Men, women, adults and children. We all want to own an Air Jordan at some point. Some we’ve been able to see in person or on television, the basketball legend who gave birth to said brand, and others, we’ve only been able to experience it on YouTube virals. The truth is, who wouldn’t love to have some sneakers emblazoned with the Chicago Bulls shooting guard’s logo in his closet because only he knows how to do it?
It is one of the main campuses.”wind”, the most recent film directed by Ben Affleck and starring Viola Davis and Matt Damon. The two-hour drama hit theaters a few weeks ago and has just released Main video.
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Although this is the story of a young Michael Jordan signing a five-year sponsorship deal with the Nike brand, it would be a mistake to think that the former basketball player has a place here. Affleck and screenwriter Alex Convery don’t intend to explore the legends, but how a sports production company jumps from third place to first place in profits thanks to a completely risky bet, something that happens once in a lifetime.
“wind” set in the mid-1980s. Along with Converse and Adidas, Nike has a pragmatic director (Bill Knight/Ben Affleck) driving good results for the basketball division. Sonny Vaccaro (Matt Damon) is a sort of ‘Mr Miyagi’ in the college divisions of his said sport to that end. He has a series of characters attached to different parts of the production. From ‘marketer’ Rob Strasser (an aging Jason Bateman) to genius shoe designer Peter Moore (Matthew Maher) via charismatic vice president Howard White (Chris Tucker).
“wind” takes a few minutes to show how the sports brand’s offices are planning to give the competition a big blow. The problem is not getting much money. Sunny Vaccaro gets into a lot of trouble as they try to deliver the best results by spending the right amount. And in every meeting he notes which basketball star program he plans to love from the varsity competition. Thus, names circulate, some emerge after some time, others sink into more complete anonymity.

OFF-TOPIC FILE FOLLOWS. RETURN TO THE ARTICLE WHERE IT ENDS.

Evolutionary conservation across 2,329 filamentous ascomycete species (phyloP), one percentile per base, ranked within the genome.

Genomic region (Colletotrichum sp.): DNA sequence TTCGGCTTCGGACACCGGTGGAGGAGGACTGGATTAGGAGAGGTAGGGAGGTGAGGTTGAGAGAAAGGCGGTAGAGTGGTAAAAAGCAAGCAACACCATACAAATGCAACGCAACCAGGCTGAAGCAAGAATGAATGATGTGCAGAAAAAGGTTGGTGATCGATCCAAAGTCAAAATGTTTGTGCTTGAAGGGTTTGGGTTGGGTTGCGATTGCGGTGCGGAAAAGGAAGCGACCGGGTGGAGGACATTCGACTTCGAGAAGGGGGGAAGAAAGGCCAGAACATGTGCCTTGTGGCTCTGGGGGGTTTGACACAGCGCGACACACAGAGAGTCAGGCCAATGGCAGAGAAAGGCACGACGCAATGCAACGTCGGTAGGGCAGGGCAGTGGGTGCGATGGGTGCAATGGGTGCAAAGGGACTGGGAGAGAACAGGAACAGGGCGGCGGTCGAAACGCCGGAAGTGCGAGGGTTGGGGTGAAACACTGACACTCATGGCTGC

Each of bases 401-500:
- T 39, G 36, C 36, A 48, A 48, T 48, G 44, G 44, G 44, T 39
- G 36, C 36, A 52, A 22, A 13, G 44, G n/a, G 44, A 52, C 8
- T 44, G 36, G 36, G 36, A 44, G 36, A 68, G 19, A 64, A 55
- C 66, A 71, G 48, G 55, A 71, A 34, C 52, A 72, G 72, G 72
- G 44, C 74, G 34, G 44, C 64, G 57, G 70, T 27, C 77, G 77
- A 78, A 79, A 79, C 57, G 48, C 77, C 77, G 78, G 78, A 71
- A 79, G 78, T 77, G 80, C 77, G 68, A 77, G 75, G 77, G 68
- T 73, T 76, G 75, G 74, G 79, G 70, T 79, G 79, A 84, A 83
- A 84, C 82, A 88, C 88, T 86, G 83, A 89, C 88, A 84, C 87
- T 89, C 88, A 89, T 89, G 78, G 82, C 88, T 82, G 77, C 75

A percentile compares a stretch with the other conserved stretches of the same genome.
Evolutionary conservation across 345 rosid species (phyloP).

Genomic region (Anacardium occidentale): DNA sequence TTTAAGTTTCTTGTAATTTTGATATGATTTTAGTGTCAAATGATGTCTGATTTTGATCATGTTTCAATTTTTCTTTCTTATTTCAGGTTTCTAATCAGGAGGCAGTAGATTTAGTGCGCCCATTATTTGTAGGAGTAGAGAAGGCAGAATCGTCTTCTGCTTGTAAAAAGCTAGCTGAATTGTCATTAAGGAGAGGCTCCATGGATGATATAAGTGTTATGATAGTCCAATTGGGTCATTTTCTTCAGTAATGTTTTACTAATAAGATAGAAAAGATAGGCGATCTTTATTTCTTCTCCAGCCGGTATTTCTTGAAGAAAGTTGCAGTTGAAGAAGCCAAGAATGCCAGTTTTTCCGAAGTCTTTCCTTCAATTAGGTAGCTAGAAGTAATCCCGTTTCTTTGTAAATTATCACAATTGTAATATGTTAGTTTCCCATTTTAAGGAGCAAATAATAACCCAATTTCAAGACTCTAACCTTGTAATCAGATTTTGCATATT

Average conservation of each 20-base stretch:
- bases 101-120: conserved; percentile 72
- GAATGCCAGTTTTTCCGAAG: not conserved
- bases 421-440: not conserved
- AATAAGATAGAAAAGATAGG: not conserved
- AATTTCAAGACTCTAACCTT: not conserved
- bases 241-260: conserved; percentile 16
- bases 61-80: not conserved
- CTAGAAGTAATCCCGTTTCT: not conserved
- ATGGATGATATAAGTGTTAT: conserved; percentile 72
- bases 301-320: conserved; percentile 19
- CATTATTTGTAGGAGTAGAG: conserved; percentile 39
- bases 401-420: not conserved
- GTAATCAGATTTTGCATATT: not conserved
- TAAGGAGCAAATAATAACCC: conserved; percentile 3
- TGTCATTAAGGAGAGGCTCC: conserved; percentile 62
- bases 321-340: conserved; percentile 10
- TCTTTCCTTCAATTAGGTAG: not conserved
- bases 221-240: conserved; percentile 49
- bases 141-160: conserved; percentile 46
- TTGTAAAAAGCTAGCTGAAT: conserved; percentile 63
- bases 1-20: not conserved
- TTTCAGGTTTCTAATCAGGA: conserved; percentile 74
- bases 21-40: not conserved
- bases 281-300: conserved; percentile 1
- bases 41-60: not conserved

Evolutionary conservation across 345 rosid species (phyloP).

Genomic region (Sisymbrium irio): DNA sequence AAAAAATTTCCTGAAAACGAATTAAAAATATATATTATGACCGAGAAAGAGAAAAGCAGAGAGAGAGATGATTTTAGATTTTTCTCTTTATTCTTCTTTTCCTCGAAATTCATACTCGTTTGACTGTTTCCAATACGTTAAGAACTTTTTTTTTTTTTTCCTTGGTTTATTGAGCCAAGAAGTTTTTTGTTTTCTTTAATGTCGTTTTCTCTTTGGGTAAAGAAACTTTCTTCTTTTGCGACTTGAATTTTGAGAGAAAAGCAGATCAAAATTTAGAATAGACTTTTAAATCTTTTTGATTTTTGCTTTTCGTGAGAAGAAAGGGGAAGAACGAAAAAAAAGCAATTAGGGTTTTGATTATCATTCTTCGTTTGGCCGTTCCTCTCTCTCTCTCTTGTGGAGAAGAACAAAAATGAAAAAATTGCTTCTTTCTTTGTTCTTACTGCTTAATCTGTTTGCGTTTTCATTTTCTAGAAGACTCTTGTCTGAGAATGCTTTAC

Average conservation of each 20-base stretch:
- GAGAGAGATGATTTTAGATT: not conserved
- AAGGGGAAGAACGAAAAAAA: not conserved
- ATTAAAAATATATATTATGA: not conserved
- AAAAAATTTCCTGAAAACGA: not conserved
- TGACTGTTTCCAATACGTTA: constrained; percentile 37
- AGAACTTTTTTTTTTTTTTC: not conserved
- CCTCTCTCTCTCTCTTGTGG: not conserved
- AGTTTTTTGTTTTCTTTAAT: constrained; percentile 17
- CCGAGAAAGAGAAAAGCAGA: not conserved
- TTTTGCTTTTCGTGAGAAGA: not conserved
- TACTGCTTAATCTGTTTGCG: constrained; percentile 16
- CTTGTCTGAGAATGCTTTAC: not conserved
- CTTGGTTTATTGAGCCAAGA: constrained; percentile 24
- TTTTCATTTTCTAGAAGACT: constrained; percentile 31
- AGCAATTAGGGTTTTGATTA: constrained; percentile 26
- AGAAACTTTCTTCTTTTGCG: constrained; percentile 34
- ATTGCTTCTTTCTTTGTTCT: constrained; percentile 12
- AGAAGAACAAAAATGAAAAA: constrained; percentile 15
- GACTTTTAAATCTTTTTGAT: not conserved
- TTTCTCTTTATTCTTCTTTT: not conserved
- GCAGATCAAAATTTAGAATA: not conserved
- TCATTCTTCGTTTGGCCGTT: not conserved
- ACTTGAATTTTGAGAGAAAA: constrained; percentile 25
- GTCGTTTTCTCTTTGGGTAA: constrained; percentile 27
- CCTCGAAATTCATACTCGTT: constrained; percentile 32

But since Sonny’s job is to pick those who will help Nike make it big, he weeds out the candidates one by one until he meets a young Michael Jordan. Only then can we properly say that the “air” takes a second impulse. With a clear objective, we see a dance of figures, proposals, counter-proposals, meetings and frantic agents (here David Falk is especially played by Chris Messina).
Affleck’s film is both hit and miss. It is a drama based on a success story. In that sense, Matt Damon truly illustrates what Sonny Vaccaro represents: an ‘inventor’ who believes he’s faced with the opportunity of a lifetime. But this is not surprising, because this is not the first time that the 52-year-old actor has defied logic. Remember his role in the 2015 space drama “Rescue Mission”, in which he played Mark Watney, the only astronaut ‘stuck’ on Mars after his ship crashed.